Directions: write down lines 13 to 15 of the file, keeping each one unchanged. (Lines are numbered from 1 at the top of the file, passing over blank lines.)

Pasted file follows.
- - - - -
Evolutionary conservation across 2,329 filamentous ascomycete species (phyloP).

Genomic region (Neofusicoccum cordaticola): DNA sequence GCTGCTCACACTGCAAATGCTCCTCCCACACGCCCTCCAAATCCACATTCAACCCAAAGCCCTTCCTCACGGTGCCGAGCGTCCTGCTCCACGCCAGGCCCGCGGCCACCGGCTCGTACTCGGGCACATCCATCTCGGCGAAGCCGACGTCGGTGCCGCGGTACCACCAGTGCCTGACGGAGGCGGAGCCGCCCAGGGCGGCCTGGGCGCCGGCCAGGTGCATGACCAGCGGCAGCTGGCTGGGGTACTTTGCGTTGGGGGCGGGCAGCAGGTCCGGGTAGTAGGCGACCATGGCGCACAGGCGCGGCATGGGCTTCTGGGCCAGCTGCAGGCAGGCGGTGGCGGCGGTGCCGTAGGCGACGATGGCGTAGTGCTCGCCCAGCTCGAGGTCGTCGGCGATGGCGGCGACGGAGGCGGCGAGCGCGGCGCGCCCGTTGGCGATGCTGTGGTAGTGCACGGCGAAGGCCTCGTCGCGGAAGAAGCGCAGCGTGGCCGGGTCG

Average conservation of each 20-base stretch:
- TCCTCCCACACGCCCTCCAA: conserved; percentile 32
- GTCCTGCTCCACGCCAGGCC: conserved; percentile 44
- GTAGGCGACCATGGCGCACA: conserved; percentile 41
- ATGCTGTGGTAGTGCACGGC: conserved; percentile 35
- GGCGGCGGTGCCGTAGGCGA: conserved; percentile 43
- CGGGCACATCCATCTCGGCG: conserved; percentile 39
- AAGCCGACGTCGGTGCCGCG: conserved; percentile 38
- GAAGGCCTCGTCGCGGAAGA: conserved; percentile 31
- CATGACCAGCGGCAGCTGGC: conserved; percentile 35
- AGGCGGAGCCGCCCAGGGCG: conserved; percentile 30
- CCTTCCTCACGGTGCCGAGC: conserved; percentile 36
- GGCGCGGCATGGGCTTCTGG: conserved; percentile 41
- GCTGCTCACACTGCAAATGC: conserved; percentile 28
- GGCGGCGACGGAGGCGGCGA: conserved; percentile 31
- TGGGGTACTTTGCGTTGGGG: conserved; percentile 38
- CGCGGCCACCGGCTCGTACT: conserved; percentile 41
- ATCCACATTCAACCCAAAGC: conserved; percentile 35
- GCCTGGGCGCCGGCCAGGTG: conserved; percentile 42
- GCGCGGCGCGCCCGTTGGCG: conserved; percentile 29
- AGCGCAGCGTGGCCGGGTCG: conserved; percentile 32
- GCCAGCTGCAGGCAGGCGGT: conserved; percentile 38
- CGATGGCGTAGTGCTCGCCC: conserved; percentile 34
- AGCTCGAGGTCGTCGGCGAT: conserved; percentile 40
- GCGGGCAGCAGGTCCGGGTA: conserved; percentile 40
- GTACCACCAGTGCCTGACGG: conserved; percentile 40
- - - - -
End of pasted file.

- AGGCGGAGCCGCCCAGGGCG: conserved; percentile 30
- CCTTCCTCACGGTGCCGAGC: conserved; percentile 36
- GGCGCGGCATGGGCTTCTGG: conserved; percentile 41